Cholangitis (inflammation of the bile ducts) and Cholangiohepatitis (inflammation of the adjacent hepatic parenchyma) is a relatively common liver disease of the cat. Still, it is diagnosed with a lower frequency in the dog. The cause is unknown but is believed to be due to ascending bacterial infection of the biliary tract, especially gram-negative and anaerobic organisms—cholestasis results in direct and persistent bile duct damage by lithocholic acid and other secondary bile salts.
Jaundice often develops your dog by that time; the liver disorder is recognized. An acutely painful abdomen may be detected on palpation in your dog, especially if the gallbladder is inflamed (cholecystitis). Early laboratory findings of Cholangiohepatitis include increased ALT, AST, and AP activities and, later, a conjugated hyperbilirubinemia.
Primary treatment includes antibiotics based on the results of culture and sensitivity testing. In chronic disease, glucocorticoids will also be required for your dog. Vitamin E and S-AME therapy may also be used, and nutritional support is an integral part of treating this disease.
5. Drug-Induced Liver Disease
Drugs can cause liver injury ranging from a transient asymptomatic increase in serum transaminase activity to clinically overt acute or chronic liver disease. The causes are drugs that can induce liver injury by either direct toxic action or indirectly via a hypersensitivity reaction. Your dogs may suffer sedation, ataxia, weight loss, anorexia, behavioral changes, coagulopathy, jaundice, and ascites.
A hypersensitivity response is complicated to prove since challenge exposes the patient to unnecessary risk. Sulfa -containing drugs, anticonvulsants, anthelmintics, halothane, and others- has been implicated in your pets’ experts.
It is prudent to discontinue the inciting drug. If the drug is essential, then the dose should be modified as far as possible. Fasting and postprandial bile acid concentrations should be determined, as significant hepatic damage is less likely if the concentrations are average.
6. Extra Hepatobiliary Obstruction
Extrahepatic biliary obstruction refers to the impairment of bile flow in the biliary system between the liver and the duodenum. Acute, total extrahepatic impairment of bile flow is rare. Chronic pancreatitis and tumors of the pancreas and the bile duct epithelia are the most common causes, although gallstones in the common bile duct have been reported in your dog. Inspissated bile (most often associated with an underlying liver disorder) and liver flukes are the additional cause of the disease.
Your dogs may suffer inappetence, icterus, and repeated vomiting when your dog’s pancreas is involved. Others include anorexia, lethargy, and jaundice. Physical findings are usually unremarkable for icterus. If your dog with suspected pancreatitis remains icteric beyond 10-14 days of symptomatic medical management, and extrahepatic component should be suspected and managed accordingly.
Extrahepatic cholestasis causes a marked increase in the hepatic synthesis of AP, wrestling in a concomitant increase in serum activity. Retained bile acids also cause hepatocellular damage with an associated mild to moderate increase in serum ALT activity. Clothing studies reveal increased PT and PTT, which should revert to normal with vitamin K therapy. The test for bilirubinuria will be strongly positive.
Treatment should be performed by surgical correction. Your vet will manage the condition. If no obstruction is found at laparotomy, the liver should be biopsied, and the patient managed accordingly. Ursodeoxycholic acid and vitamin E are also helpful.
7. Liver Disease in Dogs: Gallstones
Gallstones are occasionally found in dogs and cats. Most are serendipitous findings on abdominal radiographs or at necropsy. On rare occasions, gallstones can obstruct the common bile duct, but only finding them on radiographs in patients with evidence of liver disease is not just for removal.
Ionized calcium may play a part in the formation of gallstones as it is the main component of pigment gallstones. Choleliths are rare in dogs owing to the absorption of ionized calcium from the gallbladder, which reduces the concentration of free ionized calcium in bile. Gallstones often cause no signs of your dog and are incidental findings at necropsy or during imaging. If signs are apparent, they may include vomiting, icterus, anorexia, fever, and abdominal discomfort.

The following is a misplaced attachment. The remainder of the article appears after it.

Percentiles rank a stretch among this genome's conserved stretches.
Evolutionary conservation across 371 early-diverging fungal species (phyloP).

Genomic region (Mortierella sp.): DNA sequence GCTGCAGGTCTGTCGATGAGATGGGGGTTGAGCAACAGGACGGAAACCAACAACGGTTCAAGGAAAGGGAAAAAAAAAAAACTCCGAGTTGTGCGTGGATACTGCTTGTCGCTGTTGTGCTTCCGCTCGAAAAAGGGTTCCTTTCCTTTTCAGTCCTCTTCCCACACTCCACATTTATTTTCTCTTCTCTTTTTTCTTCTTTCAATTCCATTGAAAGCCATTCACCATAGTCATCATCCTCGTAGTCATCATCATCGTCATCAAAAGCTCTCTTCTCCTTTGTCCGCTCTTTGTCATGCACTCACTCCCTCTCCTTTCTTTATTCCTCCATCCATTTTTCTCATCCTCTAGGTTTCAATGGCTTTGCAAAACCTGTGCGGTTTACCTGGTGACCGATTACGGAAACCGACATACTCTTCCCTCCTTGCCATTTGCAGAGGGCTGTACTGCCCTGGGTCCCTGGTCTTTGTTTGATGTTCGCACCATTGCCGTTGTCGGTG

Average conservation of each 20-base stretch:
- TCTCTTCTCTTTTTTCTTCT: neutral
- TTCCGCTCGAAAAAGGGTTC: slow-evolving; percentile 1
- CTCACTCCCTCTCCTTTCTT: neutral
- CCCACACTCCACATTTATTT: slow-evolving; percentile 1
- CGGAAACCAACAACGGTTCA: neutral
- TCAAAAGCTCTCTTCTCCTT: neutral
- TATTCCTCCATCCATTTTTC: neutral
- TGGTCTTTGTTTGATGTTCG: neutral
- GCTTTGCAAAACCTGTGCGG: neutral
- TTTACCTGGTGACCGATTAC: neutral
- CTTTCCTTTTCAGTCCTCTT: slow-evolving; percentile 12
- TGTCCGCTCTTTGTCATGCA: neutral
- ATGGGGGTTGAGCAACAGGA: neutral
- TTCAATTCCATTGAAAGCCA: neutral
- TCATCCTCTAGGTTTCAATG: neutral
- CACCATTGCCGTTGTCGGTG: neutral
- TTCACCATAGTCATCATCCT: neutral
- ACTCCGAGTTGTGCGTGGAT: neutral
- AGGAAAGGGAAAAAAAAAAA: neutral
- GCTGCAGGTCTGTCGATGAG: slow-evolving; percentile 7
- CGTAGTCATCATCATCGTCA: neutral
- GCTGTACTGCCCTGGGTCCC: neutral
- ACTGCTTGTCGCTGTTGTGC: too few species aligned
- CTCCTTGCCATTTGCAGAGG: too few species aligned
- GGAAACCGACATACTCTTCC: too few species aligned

Gallstones are diagnosed by abdominal ultrasonography by an expert vet. They appear as hyperechoic foci or can be detected by acoustic shadowing originating from the gallbladder. Exploratory laparotomy should be performed in your vet, and the patency of the common bile duct ascertained if signs persistent. The usual treatment is surgical excision with follow-up therapy with ursodeoxycholic acid.
8. Liver Disease in Dogs: Tumors or Cancers
Primary and metastatic tumors occur in the liver. Metastatic tumors are reportedly twice as frequent as primary tumors. Primary tumors include bile duct adenoma (adenocarcinoma), hepatocellular adenoma, lymphoma, and carcinoma (hepatoma). Hepatocellular carcinomas have been associated with hypoglycemia in the dog. Lymphosarcoma is the most common liver tumor of your dog.
The exact cause of the disease is not usually determined. Potential causes include nitrosamines, liver flukes, aflatoxins, and radioactive compounds. Metastatic tumors of your dog arise from the pancreas, mammary glands, bone, lungs, thyroid, GI tract, and spleen. The signs include inappetence progressing to anorexia, weight loss, vomiting, abdominal distension, and terminal jaundice.
Those tumors which do not cause extrahepatic biliary obstruction may increase serum AST, ALT, AP activities, and total serum bilirubin concentration. Abdominal radiographs are often read as usual, but they may reveal hepatomegaly. Ultrasound-guided biopsy or laparotomy and biopsy are essential for the diagnosis of neoplastic disease of your dog. The gross appearance of neoplastic lesions may appear similar to nodules associated with cirrhosis.
Primary tumors confined to a single lobe may be resected surgically. The abdominal cavity should be evaluated for metastatic spread, and biopsy specimens of hepatic lymph nodes should be obtained. Chemotherapy may be appropriate in your selected patients.
Liver disease in dogs is common, and you will face the problems frequently. The proper management and care you can prevent the diseases in your dogs. Infectious diseases can be treated with antibiotics and liver tonics. Healthy liver resembles a healthy dog. The liver is the most critical organ of the body that is essential for many functions of any animal. I this article, I have discussed the most common liver diseases for your better understanding. I think this article will help you to keep your lovely pet healthy and fit.